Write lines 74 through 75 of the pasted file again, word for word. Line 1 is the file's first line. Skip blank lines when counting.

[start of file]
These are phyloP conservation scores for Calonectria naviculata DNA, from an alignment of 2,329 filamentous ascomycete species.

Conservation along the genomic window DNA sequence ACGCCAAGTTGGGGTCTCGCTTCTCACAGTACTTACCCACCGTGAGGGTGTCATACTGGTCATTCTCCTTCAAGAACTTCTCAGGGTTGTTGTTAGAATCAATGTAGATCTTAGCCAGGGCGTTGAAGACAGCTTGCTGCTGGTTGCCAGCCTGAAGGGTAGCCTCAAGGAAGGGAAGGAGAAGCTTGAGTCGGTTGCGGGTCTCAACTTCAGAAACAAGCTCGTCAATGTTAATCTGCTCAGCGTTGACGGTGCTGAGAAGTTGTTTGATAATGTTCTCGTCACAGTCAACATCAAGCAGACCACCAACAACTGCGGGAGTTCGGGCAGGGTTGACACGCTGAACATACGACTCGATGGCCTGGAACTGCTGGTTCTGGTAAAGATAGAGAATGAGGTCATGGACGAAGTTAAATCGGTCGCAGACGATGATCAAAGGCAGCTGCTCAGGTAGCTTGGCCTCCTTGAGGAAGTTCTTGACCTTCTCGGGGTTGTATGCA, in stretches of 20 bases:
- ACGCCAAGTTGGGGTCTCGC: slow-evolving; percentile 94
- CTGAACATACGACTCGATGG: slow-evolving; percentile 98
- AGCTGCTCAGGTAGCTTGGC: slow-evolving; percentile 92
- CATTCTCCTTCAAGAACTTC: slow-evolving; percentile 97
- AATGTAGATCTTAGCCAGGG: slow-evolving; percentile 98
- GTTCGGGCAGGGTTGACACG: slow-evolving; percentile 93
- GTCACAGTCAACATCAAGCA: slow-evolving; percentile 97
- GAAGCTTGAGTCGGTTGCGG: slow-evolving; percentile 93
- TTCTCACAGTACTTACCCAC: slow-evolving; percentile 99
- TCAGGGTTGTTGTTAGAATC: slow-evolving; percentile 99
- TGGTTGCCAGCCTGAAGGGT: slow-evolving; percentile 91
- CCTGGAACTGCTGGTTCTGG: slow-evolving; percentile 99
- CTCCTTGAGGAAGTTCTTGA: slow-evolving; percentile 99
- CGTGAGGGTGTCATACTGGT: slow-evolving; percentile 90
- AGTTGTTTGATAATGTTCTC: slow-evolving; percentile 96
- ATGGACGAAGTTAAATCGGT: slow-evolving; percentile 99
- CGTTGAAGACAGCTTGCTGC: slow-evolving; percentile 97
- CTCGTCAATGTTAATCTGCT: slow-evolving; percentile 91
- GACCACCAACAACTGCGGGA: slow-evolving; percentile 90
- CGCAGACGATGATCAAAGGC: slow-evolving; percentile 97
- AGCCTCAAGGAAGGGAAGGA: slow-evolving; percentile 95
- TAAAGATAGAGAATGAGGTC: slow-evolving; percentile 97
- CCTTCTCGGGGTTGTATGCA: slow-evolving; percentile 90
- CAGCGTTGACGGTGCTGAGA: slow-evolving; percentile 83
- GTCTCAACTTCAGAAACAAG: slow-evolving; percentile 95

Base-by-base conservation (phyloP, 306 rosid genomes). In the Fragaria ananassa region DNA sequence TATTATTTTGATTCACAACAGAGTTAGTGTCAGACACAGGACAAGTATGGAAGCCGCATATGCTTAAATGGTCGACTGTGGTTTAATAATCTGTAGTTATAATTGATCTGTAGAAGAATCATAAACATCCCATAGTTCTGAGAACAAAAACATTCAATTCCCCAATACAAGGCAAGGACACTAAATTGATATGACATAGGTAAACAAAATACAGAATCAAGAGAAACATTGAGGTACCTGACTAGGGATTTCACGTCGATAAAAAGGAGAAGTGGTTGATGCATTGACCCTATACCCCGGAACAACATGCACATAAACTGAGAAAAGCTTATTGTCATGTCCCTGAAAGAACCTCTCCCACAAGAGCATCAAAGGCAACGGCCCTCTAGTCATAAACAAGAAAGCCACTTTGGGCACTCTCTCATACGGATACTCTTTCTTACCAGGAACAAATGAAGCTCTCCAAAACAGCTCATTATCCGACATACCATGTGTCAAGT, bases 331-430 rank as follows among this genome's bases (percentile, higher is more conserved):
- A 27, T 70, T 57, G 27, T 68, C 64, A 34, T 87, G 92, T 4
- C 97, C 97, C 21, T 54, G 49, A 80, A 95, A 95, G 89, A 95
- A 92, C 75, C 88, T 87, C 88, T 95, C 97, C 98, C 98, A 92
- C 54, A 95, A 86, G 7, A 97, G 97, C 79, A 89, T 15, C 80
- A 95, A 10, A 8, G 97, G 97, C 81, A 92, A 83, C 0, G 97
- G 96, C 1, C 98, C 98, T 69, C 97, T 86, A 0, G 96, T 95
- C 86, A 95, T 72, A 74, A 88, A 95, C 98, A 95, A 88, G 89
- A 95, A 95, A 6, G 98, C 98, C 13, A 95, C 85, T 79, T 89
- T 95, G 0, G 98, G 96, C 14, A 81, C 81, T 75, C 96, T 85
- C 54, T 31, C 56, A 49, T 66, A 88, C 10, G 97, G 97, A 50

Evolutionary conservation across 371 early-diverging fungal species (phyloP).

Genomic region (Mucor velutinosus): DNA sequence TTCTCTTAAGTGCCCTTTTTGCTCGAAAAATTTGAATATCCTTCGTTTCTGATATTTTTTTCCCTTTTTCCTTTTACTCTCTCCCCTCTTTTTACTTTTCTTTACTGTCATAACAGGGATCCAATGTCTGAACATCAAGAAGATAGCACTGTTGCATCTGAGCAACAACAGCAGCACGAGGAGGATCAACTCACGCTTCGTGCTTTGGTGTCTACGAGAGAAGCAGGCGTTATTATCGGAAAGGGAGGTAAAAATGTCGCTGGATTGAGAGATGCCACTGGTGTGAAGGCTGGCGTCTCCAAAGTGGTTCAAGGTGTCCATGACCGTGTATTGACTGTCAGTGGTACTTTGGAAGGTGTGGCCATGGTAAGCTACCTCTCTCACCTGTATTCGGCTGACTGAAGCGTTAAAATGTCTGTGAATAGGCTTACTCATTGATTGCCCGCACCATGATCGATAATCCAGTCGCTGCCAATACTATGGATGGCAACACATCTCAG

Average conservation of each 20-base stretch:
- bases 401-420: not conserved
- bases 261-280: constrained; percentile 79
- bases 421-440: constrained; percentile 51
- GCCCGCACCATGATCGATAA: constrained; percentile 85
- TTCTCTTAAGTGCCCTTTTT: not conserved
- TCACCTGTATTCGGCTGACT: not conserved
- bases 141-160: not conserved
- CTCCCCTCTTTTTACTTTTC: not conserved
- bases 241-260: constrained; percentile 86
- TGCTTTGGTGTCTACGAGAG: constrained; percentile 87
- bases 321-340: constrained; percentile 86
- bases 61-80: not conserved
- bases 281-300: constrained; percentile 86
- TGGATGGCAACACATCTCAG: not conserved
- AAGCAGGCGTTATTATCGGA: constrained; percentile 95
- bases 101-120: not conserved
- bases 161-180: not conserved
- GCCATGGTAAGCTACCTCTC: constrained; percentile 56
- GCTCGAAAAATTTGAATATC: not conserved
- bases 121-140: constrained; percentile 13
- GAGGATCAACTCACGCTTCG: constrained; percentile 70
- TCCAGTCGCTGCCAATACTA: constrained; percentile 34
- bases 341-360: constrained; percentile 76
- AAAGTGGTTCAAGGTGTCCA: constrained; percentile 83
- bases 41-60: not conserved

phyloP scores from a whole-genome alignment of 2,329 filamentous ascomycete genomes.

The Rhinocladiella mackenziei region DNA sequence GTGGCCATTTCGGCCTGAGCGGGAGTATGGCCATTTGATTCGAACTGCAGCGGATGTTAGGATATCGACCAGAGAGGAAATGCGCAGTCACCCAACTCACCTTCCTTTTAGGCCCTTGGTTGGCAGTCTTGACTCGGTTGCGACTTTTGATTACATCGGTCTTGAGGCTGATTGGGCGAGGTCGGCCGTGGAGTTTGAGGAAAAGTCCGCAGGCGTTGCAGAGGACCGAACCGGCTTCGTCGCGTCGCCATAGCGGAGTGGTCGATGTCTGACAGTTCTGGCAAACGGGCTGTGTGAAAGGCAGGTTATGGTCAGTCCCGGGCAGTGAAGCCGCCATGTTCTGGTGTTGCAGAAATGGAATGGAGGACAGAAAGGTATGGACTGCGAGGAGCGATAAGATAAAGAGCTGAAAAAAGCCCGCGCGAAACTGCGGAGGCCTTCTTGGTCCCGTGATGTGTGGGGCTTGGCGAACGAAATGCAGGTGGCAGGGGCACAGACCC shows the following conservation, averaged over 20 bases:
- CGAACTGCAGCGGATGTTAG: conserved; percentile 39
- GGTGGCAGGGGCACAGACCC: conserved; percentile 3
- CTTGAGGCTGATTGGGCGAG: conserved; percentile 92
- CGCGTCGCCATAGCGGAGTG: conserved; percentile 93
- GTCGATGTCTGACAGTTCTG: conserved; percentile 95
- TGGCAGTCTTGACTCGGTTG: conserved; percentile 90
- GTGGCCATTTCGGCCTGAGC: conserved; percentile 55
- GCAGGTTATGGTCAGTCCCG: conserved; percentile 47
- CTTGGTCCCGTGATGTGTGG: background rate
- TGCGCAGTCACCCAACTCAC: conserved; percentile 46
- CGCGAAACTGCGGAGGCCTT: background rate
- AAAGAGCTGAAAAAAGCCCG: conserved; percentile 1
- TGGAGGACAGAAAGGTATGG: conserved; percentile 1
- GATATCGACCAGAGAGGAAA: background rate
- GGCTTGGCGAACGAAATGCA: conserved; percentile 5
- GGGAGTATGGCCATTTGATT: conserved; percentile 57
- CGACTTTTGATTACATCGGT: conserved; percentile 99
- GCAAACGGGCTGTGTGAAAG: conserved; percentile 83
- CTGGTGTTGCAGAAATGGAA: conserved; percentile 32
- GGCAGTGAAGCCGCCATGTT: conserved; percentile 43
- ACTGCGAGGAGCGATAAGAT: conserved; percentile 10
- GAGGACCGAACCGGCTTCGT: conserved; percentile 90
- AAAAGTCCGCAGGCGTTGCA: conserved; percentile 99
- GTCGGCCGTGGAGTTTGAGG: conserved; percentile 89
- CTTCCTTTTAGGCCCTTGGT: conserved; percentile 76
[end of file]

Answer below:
- TGGCAGTCTTGACTCGGTTG: conserved; percentile 90
- GTGGCCATTTCGGCCTGAGC: conserved; percentile 55